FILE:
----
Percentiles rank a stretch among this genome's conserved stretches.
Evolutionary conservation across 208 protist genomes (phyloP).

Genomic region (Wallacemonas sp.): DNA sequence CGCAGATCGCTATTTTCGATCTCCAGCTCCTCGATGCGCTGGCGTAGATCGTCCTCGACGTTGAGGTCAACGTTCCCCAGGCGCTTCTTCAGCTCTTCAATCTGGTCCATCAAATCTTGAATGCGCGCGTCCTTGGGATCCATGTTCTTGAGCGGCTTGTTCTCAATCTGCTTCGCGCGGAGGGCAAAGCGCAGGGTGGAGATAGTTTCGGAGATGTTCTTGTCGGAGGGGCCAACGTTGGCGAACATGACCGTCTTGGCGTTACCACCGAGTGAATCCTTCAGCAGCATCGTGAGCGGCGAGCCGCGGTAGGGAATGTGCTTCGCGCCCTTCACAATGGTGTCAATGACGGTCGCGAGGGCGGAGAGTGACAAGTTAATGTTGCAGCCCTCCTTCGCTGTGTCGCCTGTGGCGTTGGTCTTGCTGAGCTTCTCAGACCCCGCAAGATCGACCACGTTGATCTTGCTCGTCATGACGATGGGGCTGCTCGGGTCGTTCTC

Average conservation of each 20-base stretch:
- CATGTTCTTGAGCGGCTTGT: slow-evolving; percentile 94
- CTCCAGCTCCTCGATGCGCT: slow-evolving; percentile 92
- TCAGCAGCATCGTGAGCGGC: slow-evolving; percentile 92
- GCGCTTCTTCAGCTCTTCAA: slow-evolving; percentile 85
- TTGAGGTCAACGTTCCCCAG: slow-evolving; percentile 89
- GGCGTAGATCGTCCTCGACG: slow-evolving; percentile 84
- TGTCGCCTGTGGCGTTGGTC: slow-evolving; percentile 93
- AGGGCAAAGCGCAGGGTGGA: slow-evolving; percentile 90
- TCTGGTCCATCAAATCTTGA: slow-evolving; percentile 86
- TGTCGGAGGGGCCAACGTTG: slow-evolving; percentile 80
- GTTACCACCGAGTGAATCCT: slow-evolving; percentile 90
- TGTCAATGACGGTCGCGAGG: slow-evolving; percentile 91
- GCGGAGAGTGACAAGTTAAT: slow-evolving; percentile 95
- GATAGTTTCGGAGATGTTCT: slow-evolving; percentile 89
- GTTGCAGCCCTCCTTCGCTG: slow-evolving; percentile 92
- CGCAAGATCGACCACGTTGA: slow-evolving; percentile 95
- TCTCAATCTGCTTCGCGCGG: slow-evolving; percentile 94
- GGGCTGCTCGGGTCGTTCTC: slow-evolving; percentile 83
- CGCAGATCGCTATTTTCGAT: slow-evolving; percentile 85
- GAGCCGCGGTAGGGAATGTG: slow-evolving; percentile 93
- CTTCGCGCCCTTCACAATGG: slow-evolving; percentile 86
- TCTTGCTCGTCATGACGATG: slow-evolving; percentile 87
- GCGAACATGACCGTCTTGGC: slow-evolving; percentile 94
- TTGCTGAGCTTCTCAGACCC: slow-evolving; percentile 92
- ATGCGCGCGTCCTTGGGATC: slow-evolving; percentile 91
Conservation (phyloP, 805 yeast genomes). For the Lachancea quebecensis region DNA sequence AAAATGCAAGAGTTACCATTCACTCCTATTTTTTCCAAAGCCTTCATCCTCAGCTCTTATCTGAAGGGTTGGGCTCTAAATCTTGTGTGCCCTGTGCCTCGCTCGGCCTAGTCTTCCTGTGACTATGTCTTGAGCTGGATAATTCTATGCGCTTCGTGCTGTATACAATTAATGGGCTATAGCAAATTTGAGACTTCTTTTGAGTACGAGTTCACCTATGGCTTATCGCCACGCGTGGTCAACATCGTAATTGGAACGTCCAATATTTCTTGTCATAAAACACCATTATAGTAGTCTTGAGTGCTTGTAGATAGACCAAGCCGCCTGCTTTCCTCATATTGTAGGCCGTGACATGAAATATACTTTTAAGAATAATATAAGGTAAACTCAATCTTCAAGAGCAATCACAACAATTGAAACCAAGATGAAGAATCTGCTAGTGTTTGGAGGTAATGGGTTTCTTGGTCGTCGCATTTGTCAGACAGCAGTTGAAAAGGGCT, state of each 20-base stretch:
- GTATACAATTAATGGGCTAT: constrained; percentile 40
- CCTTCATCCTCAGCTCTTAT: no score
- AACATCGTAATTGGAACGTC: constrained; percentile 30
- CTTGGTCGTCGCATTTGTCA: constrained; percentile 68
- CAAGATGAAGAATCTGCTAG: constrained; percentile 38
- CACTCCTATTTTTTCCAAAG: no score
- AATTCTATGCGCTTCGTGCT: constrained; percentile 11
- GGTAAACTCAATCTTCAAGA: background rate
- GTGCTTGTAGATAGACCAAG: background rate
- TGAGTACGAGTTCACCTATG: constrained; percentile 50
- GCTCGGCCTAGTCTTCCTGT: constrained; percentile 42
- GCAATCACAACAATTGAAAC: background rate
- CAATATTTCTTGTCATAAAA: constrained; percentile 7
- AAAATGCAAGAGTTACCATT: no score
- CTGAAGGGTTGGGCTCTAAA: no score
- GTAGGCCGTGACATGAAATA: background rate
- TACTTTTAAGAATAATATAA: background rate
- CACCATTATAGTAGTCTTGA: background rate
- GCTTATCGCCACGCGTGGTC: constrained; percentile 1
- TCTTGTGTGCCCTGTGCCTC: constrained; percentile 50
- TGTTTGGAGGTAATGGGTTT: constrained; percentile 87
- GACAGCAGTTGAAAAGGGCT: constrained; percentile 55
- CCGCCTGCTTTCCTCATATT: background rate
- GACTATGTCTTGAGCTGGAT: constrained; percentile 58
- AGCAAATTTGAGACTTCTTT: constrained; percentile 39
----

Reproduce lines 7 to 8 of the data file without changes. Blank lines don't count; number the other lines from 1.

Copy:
- TCAGCAGCATCGTGAGCGGC: slow-evolving; percentile 92
- GCGCTTCTTCAGCTCTTCAA: slow-evolving; percentile 85